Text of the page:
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HTTP Messages

HTTP Messages

The HTTP Message is used to show how the client and the server share data. It is based on architecture for client-servers. An HTTP client is a programme that sends one or more HTTP request messages to a server by establishing a connection. An HTTP server is a programme which accepts connection by sending an HTTP response message to serve HTTP requests.

HTTP is based on a client-server architecture model and a stateless request / response protocol that operates via a secure TCP / IP connection to exchange messages.

An "client" of HTTP is a programme (web browser or some other client) that connects to a server for the purpose of sending one or more HTTP requests. An HTTP "server" is a programme that accepts connections to serve HTTP requests by sending HTTP response messages (usually a web server such as Apache Web Server or Internet Information Services IIS, etc.);

The Uniform Resource Identifier (URI) is used by HTTP to define a given resource and create a connection. If the connection is created, the Internet mail [RFC5322] and the Multipurpose Internet Mail Extensions (MIME) [RFC2045] will transfer HTTP messages in a format similar to the one used. These messages include client to server requests and server to client responses to which will have the following format:

HTTP-message   = <Request> |  <Response > ; HTTP/1.1 messages

HTTP requests and HTTP replies use the generic RFC 822 message format to transmit the required data. This generic message format is composed of four items below.

A Start-line
Zero or more header fields followed by CRLF
An empty line (i.e., a line with nothing preceding the CRLF) 
indicating the end of the header fields
Optionally a message-body

In the following sections, we will explain each of the entities used in an HTTP message.

Message Start-Line

A start-line will have the following generic syntax:

start-line = Request-Line | Status-Line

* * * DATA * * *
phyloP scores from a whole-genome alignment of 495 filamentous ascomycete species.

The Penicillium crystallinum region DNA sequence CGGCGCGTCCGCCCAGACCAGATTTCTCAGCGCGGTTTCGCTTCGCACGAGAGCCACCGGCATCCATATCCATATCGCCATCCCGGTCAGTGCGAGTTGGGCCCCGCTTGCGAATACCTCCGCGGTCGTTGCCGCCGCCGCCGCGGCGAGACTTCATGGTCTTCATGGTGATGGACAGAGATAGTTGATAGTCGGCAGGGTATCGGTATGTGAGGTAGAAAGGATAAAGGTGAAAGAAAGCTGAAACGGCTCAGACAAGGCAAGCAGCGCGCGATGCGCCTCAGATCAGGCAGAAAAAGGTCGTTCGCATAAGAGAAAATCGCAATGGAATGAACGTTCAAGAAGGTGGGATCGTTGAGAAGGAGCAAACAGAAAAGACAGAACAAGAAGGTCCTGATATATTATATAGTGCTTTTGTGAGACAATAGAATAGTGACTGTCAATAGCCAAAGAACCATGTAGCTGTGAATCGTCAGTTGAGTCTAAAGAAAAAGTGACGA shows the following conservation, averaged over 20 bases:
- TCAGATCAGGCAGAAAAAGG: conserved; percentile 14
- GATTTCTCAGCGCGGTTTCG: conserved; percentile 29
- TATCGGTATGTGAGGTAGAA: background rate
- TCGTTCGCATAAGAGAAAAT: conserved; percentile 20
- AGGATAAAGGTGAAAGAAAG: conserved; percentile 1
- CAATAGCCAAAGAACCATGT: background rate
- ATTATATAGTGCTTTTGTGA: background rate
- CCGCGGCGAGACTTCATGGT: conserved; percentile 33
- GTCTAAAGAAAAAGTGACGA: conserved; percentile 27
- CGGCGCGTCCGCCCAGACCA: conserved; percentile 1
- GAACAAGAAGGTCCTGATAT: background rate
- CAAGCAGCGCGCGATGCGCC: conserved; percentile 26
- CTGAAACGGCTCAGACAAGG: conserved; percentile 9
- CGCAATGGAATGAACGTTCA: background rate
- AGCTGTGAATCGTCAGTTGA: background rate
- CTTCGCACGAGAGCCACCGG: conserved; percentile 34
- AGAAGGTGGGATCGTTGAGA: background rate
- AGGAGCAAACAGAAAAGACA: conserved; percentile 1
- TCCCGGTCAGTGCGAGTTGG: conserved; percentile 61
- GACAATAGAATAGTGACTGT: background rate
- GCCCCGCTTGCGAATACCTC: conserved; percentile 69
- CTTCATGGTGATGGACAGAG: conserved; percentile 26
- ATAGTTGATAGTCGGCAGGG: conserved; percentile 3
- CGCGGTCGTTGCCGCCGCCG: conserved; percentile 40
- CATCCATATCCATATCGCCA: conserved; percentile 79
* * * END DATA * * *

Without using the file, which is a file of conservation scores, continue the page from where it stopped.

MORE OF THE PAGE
We will discuss Request-Line and Status-Line, when discussing respectively HTTP Request and HTTP Response messages. For now, let 's look at the start line examples in case of request and answer:

GET /hello.htm HTTP/1.1 (This is Request-Line sent by the client)

HTTP/1.1 200 OK (This is Status-Line sent by the server)

Header Fields

Fields of the HTTP header provide the necessary information about the request or response, or the object sent in the message body. There are four types of headers for HTTP messages:

General-header: These header fields are typically valid for both request messages and responses.

Request-header: These header fields are applicable to request messages only.

Response-header: These header fields are only valid for response messages.

Entity-header: These header fields describe meta information about the entity-body, or the resource I if no body is present , about the resource identified by the request.

All the headers listed above follow the same generic format, and each header field consists of a name followed by a colon (:) and the value of the field as follows:

message-header = field-name ":" [ field-value ]

Following are the examples of various header fields:

User-Agent: curl/7.16.3 libcurl/7.16.3 OpenSSL/0.9.7l zlib/1.2.3
Host: www.example.com
Accept-Language: en, mi
Date: Mon, 27 Jul 2009 12:28:53 GMT
Server: Apache
Last-Modified: Wed, 22 Jul 2009 19:15:56 GMT
ETag: "34aa387-d-1568eb00"
Accept-Ranges: bytes
Content-Length: 51
Vary: Accept-Encoding
Content-Type: text/plain

Message Body

The body part of the message is optional for an HTTP message but, if available, it will be used to carry the entity-body associated with the request or answer. Usually Content-Type and Content-Length headers lines specify the nature of the associated body if entity body is associated.

A message body is the one that carries the actual HTTP request data (including the data and uploaded form data, etc.) and server HTTP response data (including files , images, etc.). The content of a message body is simple: shown below:

<html>
   <body>
   
      <h1>Hello, World!</h1>
   
   </body>
</html>